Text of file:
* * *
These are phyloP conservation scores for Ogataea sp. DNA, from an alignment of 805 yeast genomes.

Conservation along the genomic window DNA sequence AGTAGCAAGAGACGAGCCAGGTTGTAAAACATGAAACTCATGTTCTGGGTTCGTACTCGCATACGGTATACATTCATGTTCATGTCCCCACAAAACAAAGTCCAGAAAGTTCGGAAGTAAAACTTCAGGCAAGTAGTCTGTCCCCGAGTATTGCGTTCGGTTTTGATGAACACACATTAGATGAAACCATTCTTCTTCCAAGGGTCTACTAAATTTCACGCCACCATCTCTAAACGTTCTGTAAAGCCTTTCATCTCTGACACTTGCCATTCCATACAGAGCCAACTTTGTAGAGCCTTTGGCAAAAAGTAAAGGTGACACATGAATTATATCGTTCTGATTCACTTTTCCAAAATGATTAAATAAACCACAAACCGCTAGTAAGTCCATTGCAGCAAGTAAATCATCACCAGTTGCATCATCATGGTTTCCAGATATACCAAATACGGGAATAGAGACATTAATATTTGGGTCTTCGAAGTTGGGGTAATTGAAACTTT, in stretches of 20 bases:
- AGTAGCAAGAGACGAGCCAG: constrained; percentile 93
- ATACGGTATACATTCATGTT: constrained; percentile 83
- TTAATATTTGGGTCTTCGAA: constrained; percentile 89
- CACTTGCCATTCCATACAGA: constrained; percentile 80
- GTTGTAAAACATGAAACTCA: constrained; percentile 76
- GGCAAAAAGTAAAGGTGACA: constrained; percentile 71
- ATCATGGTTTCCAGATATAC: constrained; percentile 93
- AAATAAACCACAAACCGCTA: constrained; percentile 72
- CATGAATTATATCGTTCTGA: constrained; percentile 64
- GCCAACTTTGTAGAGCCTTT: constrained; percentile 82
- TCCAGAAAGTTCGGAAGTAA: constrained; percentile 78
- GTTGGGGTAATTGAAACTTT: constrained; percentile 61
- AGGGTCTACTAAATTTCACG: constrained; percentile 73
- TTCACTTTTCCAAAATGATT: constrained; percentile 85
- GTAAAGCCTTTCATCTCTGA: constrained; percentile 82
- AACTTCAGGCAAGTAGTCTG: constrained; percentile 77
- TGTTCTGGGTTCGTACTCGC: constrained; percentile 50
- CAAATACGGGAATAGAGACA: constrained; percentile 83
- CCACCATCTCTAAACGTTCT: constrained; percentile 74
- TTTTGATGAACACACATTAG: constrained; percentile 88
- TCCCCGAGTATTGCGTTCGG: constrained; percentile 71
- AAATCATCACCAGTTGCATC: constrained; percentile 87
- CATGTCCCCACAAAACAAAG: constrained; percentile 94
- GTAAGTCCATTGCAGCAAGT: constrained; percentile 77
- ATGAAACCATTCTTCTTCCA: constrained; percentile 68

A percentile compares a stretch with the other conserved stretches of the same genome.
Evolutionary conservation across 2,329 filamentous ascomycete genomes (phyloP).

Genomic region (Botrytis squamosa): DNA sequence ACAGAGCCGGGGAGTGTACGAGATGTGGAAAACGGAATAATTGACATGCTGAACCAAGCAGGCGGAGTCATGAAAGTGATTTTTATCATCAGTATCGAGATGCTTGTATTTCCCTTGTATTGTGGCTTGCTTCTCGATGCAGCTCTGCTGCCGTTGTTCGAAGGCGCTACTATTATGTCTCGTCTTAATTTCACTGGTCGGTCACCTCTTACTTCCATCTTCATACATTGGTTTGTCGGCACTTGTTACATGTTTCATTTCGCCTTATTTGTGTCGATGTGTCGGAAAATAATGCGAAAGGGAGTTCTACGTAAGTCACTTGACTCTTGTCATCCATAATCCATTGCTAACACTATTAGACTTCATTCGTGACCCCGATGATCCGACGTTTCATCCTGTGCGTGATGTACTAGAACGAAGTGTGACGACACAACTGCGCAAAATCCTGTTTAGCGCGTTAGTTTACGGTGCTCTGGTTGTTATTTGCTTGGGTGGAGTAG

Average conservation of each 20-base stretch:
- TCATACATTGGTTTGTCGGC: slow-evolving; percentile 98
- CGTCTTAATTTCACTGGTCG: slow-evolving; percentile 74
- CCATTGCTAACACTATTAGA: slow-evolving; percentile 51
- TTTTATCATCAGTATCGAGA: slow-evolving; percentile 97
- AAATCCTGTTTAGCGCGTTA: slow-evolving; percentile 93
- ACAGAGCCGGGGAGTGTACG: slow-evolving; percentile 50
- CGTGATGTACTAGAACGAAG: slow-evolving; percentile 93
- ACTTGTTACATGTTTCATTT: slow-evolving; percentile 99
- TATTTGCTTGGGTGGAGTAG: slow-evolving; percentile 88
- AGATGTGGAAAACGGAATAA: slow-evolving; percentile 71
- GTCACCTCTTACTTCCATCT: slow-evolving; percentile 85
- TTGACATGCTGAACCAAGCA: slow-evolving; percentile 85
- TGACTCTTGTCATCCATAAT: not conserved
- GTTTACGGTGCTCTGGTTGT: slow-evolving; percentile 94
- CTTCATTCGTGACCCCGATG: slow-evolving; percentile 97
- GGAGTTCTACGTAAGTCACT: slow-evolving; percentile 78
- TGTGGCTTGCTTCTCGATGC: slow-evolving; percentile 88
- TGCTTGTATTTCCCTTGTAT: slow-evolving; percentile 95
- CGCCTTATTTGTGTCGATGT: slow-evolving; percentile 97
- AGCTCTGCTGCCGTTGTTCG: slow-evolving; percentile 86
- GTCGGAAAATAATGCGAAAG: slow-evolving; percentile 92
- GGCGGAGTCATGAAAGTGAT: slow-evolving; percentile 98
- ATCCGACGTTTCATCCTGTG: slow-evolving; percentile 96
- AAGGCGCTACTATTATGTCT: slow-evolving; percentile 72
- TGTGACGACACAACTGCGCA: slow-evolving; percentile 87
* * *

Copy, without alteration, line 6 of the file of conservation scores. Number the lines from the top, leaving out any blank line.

- CACTTGCCATTCCATACAGA: constrained; percentile 80